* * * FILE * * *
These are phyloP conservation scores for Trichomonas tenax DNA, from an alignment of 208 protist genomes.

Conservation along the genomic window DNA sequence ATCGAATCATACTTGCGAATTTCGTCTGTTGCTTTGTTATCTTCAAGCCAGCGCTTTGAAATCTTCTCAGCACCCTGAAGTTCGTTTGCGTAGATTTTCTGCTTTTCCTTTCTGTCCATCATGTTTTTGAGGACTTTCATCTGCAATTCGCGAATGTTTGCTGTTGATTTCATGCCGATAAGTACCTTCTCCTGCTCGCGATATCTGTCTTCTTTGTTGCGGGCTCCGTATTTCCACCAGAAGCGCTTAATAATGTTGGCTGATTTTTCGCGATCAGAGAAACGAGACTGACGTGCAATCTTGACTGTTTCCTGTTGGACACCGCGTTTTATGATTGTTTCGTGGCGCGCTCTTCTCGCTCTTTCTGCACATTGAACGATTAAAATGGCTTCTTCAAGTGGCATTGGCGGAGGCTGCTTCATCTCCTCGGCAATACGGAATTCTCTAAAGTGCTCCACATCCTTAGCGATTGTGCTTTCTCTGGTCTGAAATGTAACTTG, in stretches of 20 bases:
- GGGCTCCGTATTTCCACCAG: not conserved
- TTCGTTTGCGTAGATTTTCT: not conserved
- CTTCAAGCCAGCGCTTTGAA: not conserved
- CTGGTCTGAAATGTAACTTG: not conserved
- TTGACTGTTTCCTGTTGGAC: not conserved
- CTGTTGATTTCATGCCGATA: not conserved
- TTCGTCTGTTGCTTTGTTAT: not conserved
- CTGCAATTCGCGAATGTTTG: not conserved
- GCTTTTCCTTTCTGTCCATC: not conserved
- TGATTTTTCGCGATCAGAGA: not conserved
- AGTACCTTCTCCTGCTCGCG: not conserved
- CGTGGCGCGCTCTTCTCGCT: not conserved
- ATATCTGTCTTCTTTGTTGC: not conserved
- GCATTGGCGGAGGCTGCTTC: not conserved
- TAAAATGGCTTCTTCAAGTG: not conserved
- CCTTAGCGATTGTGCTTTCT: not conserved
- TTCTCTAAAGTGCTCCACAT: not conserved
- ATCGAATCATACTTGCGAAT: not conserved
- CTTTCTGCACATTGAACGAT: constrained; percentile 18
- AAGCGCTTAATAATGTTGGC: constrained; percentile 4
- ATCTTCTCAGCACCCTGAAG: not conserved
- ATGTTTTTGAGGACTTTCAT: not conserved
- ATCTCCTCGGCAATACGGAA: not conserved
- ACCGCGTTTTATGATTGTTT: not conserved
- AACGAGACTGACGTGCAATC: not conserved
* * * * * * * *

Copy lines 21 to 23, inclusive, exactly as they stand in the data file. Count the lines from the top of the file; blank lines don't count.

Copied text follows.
- CTTTCTGCACATTGAACGAT: constrained; percentile 18
- AAGCGCTTAATAATGTTGGC: constrained; percentile 4
- ATCTTCTCAGCACCCTGAAG: not conserved